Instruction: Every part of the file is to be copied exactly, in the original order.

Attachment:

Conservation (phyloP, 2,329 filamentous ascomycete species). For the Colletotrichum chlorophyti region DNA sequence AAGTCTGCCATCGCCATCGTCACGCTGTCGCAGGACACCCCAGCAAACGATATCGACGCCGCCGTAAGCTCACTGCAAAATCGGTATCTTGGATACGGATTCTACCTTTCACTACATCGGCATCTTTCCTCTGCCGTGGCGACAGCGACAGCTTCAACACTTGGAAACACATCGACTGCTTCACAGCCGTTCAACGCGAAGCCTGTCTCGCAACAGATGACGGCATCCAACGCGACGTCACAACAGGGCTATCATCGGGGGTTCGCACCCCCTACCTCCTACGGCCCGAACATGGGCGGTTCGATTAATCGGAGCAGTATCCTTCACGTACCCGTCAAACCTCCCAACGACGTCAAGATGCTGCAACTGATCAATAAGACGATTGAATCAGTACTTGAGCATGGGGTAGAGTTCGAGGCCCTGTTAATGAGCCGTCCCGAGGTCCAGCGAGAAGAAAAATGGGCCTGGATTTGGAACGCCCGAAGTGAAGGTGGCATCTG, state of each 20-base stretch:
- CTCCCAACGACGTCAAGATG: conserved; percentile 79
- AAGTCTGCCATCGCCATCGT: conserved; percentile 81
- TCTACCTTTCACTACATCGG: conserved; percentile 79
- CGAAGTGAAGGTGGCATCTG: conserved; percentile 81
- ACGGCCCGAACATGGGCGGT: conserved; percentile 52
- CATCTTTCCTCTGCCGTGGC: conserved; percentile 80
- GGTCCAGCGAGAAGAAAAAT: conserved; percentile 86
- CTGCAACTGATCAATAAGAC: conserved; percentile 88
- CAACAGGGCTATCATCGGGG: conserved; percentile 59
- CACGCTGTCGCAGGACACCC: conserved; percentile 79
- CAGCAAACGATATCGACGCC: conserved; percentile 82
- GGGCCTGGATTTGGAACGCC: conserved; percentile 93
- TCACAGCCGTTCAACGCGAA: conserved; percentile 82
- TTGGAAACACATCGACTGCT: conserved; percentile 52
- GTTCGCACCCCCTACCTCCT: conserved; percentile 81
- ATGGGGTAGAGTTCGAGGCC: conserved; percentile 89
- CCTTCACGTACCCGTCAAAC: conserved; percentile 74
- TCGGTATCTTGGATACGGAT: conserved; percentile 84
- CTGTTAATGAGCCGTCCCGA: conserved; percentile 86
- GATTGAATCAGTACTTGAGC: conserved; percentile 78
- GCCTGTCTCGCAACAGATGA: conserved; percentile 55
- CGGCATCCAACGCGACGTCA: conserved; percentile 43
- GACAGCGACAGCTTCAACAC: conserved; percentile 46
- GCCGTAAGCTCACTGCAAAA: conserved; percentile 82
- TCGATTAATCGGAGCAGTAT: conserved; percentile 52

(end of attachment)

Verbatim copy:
Conservation (phyloP, 2,329 filamentous ascomycete species). For the Colletotrichum chlorophyti region DNA sequence AAGTCTGCCATCGCCATCGTCACGCTGTCGCAGGACACCCCAGCAAACGATATCGACGCCGCCGTAAGCTCACTGCAAAATCGGTATCTTGGATACGGATTCTACCTTTCACTACATCGGCATCTTTCCTCTGCCGTGGCGACAGCGACAGCTTCAACACTTGGAAACACATCGACTGCTTCACAGCCGTTCAACGCGAAGCCTGTCTCGCAACAGATGACGGCATCCAACGCGACGTCACAACAGGGCTATCATCGGGGGTTCGCACCCCCTACCTCCTACGGCCCGAACATGGGCGGTTCGATTAATCGGAGCAGTATCCTTCACGTACCCGTCAAACCTCCCAACGACGTCAAGATGCTGCAACTGATCAATAAGACGATTGAATCAGTACTTGAGCATGGGGTAGAGTTCGAGGCCCTGTTAATGAGCCGTCCCGAGGTCCAGCGAGAAGAAAAATGGGCCTGGATTTGGAACGCCCGAAGTGAAGGTGGCATCTG, state of each 20-base stretch:
- CTCCCAACGACGTCAAGATG: conserved; percentile 79
- AAGTCTGCCATCGCCATCGT: conserved; percentile 81
- TCTACCTTTCACTACATCGG: conserved; percentile 79
- CGAAGTGAAGGTGGCATCTG: conserved; percentile 81
- ACGGCCCGAACATGGGCGGT: conserved; percentile 52
- CATCTTTCCTCTGCCGTGGC: conserved; percentile 80
- GGTCCAGCGAGAAGAAAAAT: conserved; percentile 86
- CTGCAACTGATCAATAAGAC: conserved; percentile 88
- CAACAGGGCTATCATCGGGG: conserved; percentile 59
- CACGCTGTCGCAGGACACCC: conserved; percentile 79
- CAGCAAACGATATCGACGCC: conserved; percentile 82
- GGGCCTGGATTTGGAACGCC: conserved; percentile 93
- TCACAGCCGTTCAACGCGAA: conserved; percentile 82
- TTGGAAACACATCGACTGCT: conserved; percentile 52
- GTTCGCACCCCCTACCTCCT: conserved; percentile 81
- ATGGGGTAGAGTTCGAGGCC: conserved; percentile 89
- CCTTCACGTACCCGTCAAAC: conserved; percentile 74
- TCGGTATCTTGGATACGGAT: conserved; percentile 84
- CTGTTAATGAGCCGTCCCGA: conserved; percentile 86
- GATTGAATCAGTACTTGAGC: conserved; percentile 78
- GCCTGTCTCGCAACAGATGA: conserved; percentile 55
- CGGCATCCAACGCGACGTCA: conserved; percentile 43
- GACAGCGACAGCTTCAACAC: conserved; percentile 46
- GCCGTAAGCTCACTGCAAAA: conserved; percentile 82
- TCGATTAATCGGAGCAGTAT: conserved; percentile 52